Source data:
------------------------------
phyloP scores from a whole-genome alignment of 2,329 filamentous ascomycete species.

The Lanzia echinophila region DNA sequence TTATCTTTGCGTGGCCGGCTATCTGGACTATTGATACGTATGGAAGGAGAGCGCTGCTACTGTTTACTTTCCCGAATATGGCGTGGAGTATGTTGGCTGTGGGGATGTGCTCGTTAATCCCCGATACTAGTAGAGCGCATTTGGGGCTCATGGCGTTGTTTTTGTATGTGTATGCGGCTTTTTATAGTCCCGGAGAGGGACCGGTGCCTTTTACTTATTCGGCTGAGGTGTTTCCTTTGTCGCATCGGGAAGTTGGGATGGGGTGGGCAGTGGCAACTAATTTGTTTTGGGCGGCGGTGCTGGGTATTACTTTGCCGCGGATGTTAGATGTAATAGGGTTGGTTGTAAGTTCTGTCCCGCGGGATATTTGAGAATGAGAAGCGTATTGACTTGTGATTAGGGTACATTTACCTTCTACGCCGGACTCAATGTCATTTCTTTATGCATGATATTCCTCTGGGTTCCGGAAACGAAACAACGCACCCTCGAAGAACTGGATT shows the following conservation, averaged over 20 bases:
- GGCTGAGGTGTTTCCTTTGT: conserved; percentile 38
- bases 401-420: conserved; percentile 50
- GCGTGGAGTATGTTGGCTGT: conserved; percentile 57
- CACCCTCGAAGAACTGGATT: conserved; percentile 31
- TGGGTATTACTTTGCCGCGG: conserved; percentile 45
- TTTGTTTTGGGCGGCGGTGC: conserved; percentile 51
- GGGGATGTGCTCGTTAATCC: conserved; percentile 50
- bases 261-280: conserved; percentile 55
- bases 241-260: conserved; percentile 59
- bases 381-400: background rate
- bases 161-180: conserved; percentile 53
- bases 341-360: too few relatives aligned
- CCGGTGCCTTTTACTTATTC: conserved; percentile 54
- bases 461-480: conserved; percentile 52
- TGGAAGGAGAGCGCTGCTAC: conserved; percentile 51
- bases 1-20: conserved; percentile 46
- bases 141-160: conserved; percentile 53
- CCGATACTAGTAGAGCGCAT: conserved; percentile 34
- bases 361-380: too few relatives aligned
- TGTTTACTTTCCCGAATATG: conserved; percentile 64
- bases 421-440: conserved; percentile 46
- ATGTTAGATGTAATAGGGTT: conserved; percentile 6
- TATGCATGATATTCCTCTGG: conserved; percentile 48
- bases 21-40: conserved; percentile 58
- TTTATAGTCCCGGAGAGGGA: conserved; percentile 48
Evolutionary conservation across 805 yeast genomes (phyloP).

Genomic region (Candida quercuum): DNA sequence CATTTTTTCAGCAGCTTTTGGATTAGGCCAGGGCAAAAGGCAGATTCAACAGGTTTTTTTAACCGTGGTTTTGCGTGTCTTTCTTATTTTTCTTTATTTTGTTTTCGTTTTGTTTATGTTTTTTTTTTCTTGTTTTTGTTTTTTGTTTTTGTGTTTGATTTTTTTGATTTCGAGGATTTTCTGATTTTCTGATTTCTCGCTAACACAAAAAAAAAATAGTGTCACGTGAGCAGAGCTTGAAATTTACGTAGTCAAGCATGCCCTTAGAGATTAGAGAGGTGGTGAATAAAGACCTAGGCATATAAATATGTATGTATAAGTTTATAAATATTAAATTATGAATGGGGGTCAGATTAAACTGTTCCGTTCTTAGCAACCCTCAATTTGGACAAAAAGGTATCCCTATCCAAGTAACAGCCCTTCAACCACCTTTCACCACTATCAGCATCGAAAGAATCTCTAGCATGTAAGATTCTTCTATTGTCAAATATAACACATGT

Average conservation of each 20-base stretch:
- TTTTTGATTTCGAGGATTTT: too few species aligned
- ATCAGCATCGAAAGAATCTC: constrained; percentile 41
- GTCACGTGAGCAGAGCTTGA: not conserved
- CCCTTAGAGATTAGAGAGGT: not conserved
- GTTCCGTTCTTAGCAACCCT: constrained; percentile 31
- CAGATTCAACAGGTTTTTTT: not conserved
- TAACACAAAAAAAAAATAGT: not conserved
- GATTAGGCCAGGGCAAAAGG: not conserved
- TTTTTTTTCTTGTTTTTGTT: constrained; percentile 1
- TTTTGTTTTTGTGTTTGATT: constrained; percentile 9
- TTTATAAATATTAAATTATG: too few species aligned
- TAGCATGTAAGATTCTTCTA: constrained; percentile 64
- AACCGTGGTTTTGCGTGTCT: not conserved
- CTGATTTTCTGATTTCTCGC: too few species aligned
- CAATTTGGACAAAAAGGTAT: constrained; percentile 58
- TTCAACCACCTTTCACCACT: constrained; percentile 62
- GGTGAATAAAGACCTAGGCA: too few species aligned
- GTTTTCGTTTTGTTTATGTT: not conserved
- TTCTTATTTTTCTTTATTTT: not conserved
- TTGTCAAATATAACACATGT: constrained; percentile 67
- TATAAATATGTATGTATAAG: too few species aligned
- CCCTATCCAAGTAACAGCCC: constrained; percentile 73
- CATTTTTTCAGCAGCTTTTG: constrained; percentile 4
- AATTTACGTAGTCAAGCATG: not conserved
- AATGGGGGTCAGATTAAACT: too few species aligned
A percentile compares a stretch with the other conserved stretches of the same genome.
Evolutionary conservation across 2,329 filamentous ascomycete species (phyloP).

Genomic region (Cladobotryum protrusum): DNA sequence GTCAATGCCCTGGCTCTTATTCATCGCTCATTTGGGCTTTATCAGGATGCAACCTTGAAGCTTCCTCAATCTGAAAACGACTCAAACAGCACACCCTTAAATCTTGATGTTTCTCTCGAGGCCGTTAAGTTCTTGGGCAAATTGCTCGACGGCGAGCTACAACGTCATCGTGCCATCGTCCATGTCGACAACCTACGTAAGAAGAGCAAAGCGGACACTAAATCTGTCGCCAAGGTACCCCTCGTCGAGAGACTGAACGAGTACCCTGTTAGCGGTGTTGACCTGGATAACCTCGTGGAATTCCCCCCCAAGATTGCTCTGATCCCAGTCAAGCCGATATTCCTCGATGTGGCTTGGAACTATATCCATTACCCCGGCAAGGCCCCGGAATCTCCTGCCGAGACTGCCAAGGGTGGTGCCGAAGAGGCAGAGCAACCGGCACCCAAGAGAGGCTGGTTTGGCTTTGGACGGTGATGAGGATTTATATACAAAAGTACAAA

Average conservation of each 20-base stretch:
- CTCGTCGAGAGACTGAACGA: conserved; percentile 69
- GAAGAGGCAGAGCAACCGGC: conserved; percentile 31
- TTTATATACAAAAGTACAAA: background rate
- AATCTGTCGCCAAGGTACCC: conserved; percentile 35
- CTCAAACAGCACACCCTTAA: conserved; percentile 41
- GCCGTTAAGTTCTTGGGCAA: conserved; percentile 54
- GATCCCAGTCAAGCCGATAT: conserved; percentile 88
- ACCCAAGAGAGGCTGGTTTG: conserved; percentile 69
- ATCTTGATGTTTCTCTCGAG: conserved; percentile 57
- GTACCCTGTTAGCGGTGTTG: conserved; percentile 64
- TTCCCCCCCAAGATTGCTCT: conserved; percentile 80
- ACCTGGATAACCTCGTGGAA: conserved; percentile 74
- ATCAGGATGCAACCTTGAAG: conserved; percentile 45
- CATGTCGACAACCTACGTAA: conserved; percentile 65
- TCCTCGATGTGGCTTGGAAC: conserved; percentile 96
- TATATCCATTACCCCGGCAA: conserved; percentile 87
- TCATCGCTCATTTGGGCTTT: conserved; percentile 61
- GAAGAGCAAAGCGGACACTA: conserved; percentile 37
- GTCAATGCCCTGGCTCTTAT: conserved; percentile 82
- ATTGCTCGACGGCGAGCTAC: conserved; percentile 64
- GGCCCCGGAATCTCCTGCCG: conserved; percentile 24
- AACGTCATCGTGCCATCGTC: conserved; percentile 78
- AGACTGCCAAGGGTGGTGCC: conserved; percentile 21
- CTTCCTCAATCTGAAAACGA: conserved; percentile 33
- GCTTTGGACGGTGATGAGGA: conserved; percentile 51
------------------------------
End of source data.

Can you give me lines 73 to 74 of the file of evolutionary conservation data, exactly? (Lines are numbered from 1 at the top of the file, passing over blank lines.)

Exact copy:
- CATGTCGACAACCTACGTAA: conserved; percentile 65
- TCCTCGATGTGGCTTGGAAC: conserved; percentile 96